I sat down with a cup of coffee, the winter sun almost warm, deceptive. I opened Koudelka's Exiles and once again, I wanted to leave everything behind and wander. Some books are like that. They breathe and die in a low whisper, barely audible words whose abstract meaning is all too clear...go they say. Become.

I looked at my surroundings for the millionth billionth time. I saw the common but chose the exception.


Shot with a pre-production X100F


Speed Tethering: Fujifilm X Acquire

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This is a really quick post to mention the new tethering software Fujifilm released yesterday: Fujifilm X Acquire is a Mac and Windows solution that allows the X-T1, X-T2 and GFX 50S to be used tethered to a computer. It’s free. And it frickin’ works.

OPTIONS

This isn’t the first tethering solution available for X-series cameras, which first gained that ability a few months after the release of the X-T1. But these were paid options using either a standalone Windows-only app or a Lightroom plugin that could be purchased through Adobe Exchange. Personally, I never had a problem with the plugin and it always performed flawlessly. But on the Mac it was an enclave, forcing us to use LR as its backbone. Not anymore.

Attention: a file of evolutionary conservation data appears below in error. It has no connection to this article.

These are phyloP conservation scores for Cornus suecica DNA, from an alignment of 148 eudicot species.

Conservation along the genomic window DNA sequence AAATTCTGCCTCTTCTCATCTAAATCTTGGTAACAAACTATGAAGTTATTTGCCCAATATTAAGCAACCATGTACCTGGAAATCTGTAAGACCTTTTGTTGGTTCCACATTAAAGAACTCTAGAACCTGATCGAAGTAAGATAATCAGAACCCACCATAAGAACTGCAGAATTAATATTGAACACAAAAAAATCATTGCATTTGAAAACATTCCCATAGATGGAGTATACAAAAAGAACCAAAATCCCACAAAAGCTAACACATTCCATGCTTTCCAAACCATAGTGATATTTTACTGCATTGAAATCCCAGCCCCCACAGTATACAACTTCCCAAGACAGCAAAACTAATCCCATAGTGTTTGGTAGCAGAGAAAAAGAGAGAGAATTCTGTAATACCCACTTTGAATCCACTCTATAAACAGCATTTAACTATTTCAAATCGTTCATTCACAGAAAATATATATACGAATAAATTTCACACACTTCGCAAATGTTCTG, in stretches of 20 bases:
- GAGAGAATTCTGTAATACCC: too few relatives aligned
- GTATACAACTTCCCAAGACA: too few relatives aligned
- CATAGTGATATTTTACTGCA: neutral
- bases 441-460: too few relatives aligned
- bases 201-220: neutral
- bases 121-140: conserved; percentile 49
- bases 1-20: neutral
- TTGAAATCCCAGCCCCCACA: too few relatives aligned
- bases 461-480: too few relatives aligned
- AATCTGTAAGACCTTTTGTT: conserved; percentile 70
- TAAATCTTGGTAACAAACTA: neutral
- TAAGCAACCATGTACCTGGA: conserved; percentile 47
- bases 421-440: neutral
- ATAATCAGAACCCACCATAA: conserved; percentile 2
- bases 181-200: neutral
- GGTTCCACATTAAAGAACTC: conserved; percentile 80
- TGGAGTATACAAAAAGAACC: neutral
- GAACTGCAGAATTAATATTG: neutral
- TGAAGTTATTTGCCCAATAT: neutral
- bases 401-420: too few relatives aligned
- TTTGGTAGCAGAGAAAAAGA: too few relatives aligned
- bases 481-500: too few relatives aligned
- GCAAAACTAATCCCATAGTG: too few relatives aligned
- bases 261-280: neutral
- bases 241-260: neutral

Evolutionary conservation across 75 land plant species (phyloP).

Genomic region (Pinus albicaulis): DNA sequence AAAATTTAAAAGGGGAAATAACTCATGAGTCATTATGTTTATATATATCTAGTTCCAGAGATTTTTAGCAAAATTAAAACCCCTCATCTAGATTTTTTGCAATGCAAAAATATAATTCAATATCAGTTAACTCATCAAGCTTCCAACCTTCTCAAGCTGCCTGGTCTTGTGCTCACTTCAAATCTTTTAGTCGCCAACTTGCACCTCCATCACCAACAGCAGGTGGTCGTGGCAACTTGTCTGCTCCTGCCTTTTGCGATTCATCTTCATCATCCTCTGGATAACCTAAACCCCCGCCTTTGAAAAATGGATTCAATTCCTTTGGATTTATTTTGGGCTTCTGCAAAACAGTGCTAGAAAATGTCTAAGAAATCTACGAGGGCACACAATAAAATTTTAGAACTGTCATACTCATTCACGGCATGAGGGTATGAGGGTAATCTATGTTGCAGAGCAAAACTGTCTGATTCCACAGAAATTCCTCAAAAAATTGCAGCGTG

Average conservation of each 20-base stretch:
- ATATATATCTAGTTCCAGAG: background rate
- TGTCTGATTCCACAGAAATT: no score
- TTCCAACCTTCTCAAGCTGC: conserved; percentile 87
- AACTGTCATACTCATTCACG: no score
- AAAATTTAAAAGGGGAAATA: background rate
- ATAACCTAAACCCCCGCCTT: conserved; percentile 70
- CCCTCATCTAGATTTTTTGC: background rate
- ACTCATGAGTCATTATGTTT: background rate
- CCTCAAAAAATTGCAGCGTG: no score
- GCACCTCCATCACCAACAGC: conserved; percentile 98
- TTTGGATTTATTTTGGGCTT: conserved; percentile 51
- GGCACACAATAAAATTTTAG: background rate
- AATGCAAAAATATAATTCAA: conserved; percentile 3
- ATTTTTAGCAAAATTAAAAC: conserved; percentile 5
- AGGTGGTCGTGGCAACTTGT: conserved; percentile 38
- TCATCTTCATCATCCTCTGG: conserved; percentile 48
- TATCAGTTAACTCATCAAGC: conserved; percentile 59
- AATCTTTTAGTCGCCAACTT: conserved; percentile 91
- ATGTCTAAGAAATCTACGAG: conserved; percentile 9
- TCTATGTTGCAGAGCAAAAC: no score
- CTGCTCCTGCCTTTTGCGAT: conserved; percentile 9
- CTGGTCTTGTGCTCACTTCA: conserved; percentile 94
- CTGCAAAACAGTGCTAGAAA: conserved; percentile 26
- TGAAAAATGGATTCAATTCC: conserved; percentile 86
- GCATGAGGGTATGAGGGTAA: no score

I tested Acquire in Capture One Pro 10 using that application’s Hot Folder feature and all I can say is “Holy Speedy Gonzales Batman”…I’ve never seen images pop up so quickly. And I’m talking about ingesting both JPEG and uncompressed raw files at once—about 3 seconds from clicking the shutter to seeing both images appear on-screen. Shooting consecutive images didn’t seem to slow it down nor did removing the card from the camera. For now, all I can test this with is the X-T1 (so roughly 33MB raf) but the speed at which those images are imported gives me plenty of confidence for the GFX 50S.

Blazing fast ingestion of both raw and JPEG files.

Blazing fast ingestion of both raw and JPEG files.

To be clear: there’s no need for a host application at all. Acquire is working at the system level and is simply importing images to a user specified folder. 

INSTALLATION NOTES

I admit I was a bit thrown off when I first launched the app (not sure if I missed a Read Me) because it doesn’t have a front-facing UI. Not on the Mac anyway. What you get is a menubar item that offers just a few simple options:

The floating window is nothing more than a display of the camera settings with no control whatsoever—this is something you’ll find in the higher end tethering solutions now offered by Fuji. But really…colour me impressed. Is this long overdue? Probably. But it’s here and it’s fast.

Now…let’s get the X-Pro2 in on the party shall we?